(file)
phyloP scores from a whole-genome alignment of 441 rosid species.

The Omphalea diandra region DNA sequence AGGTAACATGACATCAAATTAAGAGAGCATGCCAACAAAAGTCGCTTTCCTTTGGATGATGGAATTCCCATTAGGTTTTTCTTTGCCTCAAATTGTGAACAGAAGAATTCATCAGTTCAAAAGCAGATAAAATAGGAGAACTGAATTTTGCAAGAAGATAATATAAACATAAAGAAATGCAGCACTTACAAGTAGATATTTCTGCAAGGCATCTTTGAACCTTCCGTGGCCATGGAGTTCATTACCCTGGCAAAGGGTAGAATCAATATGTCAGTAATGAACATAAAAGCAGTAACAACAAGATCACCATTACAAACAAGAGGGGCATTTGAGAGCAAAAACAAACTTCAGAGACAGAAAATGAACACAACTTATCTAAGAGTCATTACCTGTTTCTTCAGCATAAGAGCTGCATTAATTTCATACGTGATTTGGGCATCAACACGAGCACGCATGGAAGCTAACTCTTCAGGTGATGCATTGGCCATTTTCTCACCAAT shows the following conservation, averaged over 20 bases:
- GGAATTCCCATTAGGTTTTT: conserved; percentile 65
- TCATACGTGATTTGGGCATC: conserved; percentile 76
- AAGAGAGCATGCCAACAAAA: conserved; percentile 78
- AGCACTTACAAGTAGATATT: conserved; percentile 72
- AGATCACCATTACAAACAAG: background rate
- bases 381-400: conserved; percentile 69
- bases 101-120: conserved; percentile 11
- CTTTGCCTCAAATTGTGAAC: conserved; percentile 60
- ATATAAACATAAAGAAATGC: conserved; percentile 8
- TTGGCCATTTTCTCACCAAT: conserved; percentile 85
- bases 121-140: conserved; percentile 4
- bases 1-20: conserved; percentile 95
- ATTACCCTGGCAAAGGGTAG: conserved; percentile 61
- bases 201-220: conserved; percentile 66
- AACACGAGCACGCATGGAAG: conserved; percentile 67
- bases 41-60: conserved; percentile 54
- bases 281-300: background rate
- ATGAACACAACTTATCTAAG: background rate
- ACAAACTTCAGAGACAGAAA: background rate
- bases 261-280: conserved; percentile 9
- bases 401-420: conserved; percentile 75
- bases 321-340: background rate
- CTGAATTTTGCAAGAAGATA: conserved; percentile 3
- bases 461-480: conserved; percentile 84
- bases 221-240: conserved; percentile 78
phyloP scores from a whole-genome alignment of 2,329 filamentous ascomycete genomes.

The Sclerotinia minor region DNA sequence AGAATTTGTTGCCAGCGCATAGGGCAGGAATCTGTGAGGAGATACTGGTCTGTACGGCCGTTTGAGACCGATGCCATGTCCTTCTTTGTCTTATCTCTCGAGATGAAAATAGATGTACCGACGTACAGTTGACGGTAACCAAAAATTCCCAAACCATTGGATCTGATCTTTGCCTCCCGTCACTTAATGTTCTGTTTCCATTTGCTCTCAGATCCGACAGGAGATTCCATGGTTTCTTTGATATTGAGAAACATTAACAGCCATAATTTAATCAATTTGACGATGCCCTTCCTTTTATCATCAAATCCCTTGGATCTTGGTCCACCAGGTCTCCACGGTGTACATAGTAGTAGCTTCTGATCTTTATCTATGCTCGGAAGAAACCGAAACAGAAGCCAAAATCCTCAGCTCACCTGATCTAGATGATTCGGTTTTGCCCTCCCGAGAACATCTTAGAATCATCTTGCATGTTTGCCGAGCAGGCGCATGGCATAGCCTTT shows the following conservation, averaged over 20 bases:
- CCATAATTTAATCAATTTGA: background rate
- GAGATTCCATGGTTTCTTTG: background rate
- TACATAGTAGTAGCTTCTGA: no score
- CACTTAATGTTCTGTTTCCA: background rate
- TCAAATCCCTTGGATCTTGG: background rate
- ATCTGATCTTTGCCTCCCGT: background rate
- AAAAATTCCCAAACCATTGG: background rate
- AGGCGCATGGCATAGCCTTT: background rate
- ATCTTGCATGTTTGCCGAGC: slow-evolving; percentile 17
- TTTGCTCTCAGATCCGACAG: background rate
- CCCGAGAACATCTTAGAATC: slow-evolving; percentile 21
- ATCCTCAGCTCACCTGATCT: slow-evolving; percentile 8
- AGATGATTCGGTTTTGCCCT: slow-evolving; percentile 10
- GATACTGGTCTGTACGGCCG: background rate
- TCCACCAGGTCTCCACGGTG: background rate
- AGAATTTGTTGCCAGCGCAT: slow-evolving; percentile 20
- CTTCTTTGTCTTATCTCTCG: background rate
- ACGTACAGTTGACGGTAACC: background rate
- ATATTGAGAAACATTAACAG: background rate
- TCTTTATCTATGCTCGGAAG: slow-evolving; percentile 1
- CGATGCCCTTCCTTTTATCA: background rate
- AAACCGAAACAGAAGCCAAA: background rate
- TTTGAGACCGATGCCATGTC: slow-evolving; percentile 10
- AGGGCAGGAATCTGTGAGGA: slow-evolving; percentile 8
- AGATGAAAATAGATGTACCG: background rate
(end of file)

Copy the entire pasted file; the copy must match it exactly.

phyloP scores from a whole-genome alignment of 441 rosid species.

The Omphalea diandra region DNA sequence AGGTAACATGACATCAAATTAAGAGAGCATGCCAACAAAAGTCGCTTTCCTTTGGATGATGGAATTCCCATTAGGTTTTTCTTTGCCTCAAATTGTGAACAGAAGAATTCATCAGTTCAAAAGCAGATAAAATAGGAGAACTGAATTTTGCAAGAAGATAATATAAACATAAAGAAATGCAGCACTTACAAGTAGATATTTCTGCAAGGCATCTTTGAACCTTCCGTGGCCATGGAGTTCATTACCCTGGCAAAGGGTAGAATCAATATGTCAGTAATGAACATAAAAGCAGTAACAACAAGATCACCATTACAAACAAGAGGGGCATTTGAGAGCAAAAACAAACTTCAGAGACAGAAAATGAACACAACTTATCTAAGAGTCATTACCTGTTTCTTCAGCATAAGAGCTGCATTAATTTCATACGTGATTTGGGCATCAACACGAGCACGCATGGAAGCTAACTCTTCAGGTGATGCATTGGCCATTTTCTCACCAAT shows the following conservation, averaged over 20 bases:
- GGAATTCCCATTAGGTTTTT: conserved; percentile 65
- TCATACGTGATTTGGGCATC: conserved; percentile 76
- AAGAGAGCATGCCAACAAAA: conserved; percentile 78
- AGCACTTACAAGTAGATATT: conserved; percentile 72
- AGATCACCATTACAAACAAG: background rate
- bases 381-400: conserved; percentile 69
- bases 101-120: conserved; percentile 11
- CTTTGCCTCAAATTGTGAAC: conserved; percentile 60
- ATATAAACATAAAGAAATGC: conserved; percentile 8
- TTGGCCATTTTCTCACCAAT: conserved; percentile 85
- bases 121-140: conserved; percentile 4
- bases 1-20: conserved; percentile 95
- ATTACCCTGGCAAAGGGTAG: conserved; percentile 61
- bases 201-220: conserved; percentile 66
- AACACGAGCACGCATGGAAG: conserved; percentile 67
- bases 41-60: conserved; percentile 54
- bases 281-300: background rate
- ATGAACACAACTTATCTAAG: background rate
- ACAAACTTCAGAGACAGAAA: background rate
- bases 261-280: conserved; percentile 9
- bases 401-420: conserved; percentile 75
- bases 321-340: background rate
- CTGAATTTTGCAAGAAGATA: conserved; percentile 3
- bases 461-480: conserved; percentile 84
- bases 221-240: conserved; percentile 78
phyloP scores from a whole-genome alignment of 2,329 filamentous ascomycete genomes.

The Sclerotinia minor region DNA sequence AGAATTTGTTGCCAGCGCATAGGGCAGGAATCTGTGAGGAGATACTGGTCTGTACGGCCGTTTGAGACCGATGCCATGTCCTTCTTTGTCTTATCTCTCGAGATGAAAATAGATGTACCGACGTACAGTTGACGGTAACCAAAAATTCCCAAACCATTGGATCTGATCTTTGCCTCCCGTCACTTAATGTTCTGTTTCCATTTGCTCTCAGATCCGACAGGAGATTCCATGGTTTCTTTGATATTGAGAAACATTAACAGCCATAATTTAATCAATTTGACGATGCCCTTCCTTTTATCATCAAATCCCTTGGATCTTGGTCCACCAGGTCTCCACGGTGTACATAGTAGTAGCTTCTGATCTTTATCTATGCTCGGAAGAAACCGAAACAGAAGCCAAAATCCTCAGCTCACCTGATCTAGATGATTCGGTTTTGCCCTCCCGAGAACATCTTAGAATCATCTTGCATGTTTGCCGAGCAGGCGCATGGCATAGCCTTT shows the following conservation, averaged over 20 bases:
- CCATAATTTAATCAATTTGA: background rate
- GAGATTCCATGGTTTCTTTG: background rate
- TACATAGTAGTAGCTTCTGA: no score
- CACTTAATGTTCTGTTTCCA: background rate
- TCAAATCCCTTGGATCTTGG: background rate
- ATCTGATCTTTGCCTCCCGT: background rate
- AAAAATTCCCAAACCATTGG: background rate
- AGGCGCATGGCATAGCCTTT: background rate
- ATCTTGCATGTTTGCCGAGC: slow-evolving; percentile 17
- TTTGCTCTCAGATCCGACAG: background rate
- CCCGAGAACATCTTAGAATC: slow-evolving; percentile 21
- ATCCTCAGCTCACCTGATCT: slow-evolving; percentile 8
- AGATGATTCGGTTTTGCCCT: slow-evolving; percentile 10
- GATACTGGTCTGTACGGCCG: background rate
- TCCACCAGGTCTCCACGGTG: background rate
- AGAATTTGTTGCCAGCGCAT: slow-evolving; percentile 20
- CTTCTTTGTCTTATCTCTCG: background rate
- ACGTACAGTTGACGGTAACC: background rate
- ATATTGAGAAACATTAACAG: background rate
- TCTTTATCTATGCTCGGAAG: slow-evolving; percentile 1
- CGATGCCCTTCCTTTTATCA: background rate
- AAACCGAAACAGAAGCCAAA: background rate
- TTTGAGACCGATGCCATGTC: slow-evolving; percentile 10
- AGGGCAGGAATCTGTGAGGA: slow-evolving; percentile 8
- AGATGAAAATAGATGTACCG: background rate